Can I get the flu from a vaccine?

No. Flu shots are made using either a dead version of the flu virus (called inactivated vaccines) or without virus at all (recombinant vaccines). Some minor side effects are relatively common like soreness, redness and/or swelling at the injection site, low grade fever and some muscle aches. You can talk to your medical provider or pharmacist about side effects and what to expect or watch out for in yourself and any kids you’re taking to get vaccinated.

Are flu vaccines safe?

Yes. Flu vaccines have an excellent safety record. Hundreds of millions of Americans have safely received flu vaccines over the past 50 years and extensive research supports the safety of seasonal flu vaccines. More information on the safety of flu vaccines is available at: www.cdc.gov/flu/protect/vaccine/vaccinesafety.htm.

Where can I get vaccinated?

Vaccination will be available through your primary care provider, health clinics and many pharmacies. You can also search for vaccines through Vaccinefinder.org.   

When will COVID-19 vaccines be available?

We honestly don’t know. Testing is still being conducted to ensure the effectiveness and safety of a variety of potential COVID-19 vaccines. Public Health is working now in planning efforts with our vaccine partners so we will be ready when COVID-19 vaccines become available in Washington State.  Be aware that the initial vaccine supplies will be limited and so will be targeted for the people at highest risk.  As soon as we have more information, we’ll let you know.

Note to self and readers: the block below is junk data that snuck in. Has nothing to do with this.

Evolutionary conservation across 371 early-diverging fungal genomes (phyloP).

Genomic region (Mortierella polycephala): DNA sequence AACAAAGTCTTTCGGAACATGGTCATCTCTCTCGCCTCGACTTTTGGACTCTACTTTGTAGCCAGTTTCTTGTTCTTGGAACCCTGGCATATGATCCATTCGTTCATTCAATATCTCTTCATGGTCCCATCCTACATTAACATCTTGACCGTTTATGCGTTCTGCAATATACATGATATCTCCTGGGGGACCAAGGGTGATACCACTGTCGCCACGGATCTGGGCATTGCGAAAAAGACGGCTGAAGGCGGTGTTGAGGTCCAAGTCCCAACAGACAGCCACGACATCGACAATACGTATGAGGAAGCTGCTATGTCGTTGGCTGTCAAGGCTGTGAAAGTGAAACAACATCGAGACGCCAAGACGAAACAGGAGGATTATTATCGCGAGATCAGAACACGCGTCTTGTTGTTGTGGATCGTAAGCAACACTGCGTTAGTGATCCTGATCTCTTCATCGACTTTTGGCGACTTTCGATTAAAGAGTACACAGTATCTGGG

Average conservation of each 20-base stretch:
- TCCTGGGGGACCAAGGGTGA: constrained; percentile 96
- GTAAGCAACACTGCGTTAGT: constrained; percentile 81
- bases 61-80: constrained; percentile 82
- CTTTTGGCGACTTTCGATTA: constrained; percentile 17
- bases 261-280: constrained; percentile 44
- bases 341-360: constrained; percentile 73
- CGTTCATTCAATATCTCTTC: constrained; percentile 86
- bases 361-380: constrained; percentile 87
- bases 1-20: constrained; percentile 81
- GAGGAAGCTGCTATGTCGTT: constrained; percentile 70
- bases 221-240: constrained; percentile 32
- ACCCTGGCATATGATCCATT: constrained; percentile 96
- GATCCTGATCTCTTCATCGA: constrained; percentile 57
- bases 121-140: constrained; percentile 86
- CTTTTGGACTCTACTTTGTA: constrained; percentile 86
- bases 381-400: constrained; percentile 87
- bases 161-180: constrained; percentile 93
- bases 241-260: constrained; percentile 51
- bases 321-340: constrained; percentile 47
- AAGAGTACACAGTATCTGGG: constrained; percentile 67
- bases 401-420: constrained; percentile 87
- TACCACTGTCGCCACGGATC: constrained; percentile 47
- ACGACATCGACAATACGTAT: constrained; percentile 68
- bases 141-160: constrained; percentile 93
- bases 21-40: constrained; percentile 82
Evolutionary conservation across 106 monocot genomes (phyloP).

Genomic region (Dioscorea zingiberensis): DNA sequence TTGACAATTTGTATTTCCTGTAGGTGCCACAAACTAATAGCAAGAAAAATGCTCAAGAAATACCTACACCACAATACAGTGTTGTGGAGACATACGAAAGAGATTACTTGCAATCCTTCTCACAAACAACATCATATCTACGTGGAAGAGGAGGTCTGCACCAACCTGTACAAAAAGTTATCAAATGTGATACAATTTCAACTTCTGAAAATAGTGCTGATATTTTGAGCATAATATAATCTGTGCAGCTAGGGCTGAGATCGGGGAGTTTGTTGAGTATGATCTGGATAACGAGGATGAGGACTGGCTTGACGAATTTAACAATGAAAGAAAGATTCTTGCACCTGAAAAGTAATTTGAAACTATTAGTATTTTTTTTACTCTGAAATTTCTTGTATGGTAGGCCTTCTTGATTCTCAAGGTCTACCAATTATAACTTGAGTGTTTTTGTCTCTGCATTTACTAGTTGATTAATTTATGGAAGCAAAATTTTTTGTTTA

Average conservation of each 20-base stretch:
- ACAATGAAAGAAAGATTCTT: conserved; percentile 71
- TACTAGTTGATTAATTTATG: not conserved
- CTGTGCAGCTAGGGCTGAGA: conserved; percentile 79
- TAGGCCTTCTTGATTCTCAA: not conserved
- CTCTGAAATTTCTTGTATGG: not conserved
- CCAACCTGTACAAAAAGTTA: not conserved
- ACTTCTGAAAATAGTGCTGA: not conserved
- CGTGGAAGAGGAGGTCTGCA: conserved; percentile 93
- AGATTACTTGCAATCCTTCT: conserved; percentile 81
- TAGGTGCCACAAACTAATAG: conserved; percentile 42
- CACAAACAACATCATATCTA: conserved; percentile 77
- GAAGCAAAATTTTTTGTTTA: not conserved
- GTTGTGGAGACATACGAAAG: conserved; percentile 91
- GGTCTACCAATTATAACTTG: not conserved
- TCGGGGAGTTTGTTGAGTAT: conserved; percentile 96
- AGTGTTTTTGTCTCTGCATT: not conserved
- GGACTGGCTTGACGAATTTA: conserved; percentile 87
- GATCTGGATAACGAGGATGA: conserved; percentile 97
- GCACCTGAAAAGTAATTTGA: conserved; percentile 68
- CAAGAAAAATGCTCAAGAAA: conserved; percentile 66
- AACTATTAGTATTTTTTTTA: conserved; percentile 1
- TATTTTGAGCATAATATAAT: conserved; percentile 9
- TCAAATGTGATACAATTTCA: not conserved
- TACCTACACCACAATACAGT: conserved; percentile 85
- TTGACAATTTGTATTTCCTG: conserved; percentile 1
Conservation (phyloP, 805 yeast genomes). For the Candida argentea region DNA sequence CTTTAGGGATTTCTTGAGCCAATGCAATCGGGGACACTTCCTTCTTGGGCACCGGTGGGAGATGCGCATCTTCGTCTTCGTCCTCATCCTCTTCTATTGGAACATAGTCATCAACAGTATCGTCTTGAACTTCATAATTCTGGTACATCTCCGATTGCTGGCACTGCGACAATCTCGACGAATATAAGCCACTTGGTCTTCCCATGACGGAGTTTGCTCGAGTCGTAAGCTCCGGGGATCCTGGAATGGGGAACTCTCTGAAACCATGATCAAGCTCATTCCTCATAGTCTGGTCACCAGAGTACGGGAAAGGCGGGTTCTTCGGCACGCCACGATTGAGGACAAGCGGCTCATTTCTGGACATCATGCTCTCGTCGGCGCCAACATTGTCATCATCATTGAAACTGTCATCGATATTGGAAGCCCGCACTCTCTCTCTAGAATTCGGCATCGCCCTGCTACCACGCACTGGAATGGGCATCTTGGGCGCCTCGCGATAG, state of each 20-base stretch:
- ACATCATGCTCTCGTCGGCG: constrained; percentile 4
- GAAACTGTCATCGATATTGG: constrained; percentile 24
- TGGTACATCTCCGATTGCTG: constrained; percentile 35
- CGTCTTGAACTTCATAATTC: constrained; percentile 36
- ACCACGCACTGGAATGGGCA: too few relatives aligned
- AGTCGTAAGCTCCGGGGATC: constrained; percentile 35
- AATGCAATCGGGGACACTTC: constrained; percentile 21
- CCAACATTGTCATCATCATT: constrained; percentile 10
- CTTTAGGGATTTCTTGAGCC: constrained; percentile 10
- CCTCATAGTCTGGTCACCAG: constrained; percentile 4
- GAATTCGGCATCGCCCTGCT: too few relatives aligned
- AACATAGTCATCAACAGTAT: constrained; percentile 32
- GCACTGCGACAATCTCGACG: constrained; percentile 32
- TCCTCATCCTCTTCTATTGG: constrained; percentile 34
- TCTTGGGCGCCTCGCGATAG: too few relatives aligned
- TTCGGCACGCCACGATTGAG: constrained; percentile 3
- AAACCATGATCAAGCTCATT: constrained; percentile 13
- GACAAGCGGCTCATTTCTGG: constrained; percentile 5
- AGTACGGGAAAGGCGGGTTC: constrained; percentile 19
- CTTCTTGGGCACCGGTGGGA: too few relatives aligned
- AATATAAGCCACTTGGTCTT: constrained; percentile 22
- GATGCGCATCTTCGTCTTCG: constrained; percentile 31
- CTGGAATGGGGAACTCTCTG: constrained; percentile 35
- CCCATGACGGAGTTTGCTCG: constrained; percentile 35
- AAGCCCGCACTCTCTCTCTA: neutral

Visiting Loved Ones in Long-Term Care Facilities and Nursing Homes – Latest Guidelines

Reading Time: 2 minutes

Governor Inslee recently announced new visiting rules for long-term care facilities and nursing homes, which will give some families and friends increased access to see their loved ones. We know that people who live in nursing homes and other long-term care facilities are often older adults and people with chronic health conditions—the groups who are at highest risk of complications from COVID-19. Since people live together in close proximity in these facilities, COVID-19 can easily spread within these environments, so protections were put in place to safeguard residents from the disease.

The new visiting rules will include a four-phase plan that is different from the state’s four-phase Safe Start Plan for counties that you may have heard about. Nursing homes and long-term care facilities cannot be in a more advanced phase than the counties they are in (Skagit County is currently in phase 2). Facilities will also stay in phase 1 if the local COVID case rate per 100,000 residents exceeds 75, which Skagit County currently exceeds as of August 26.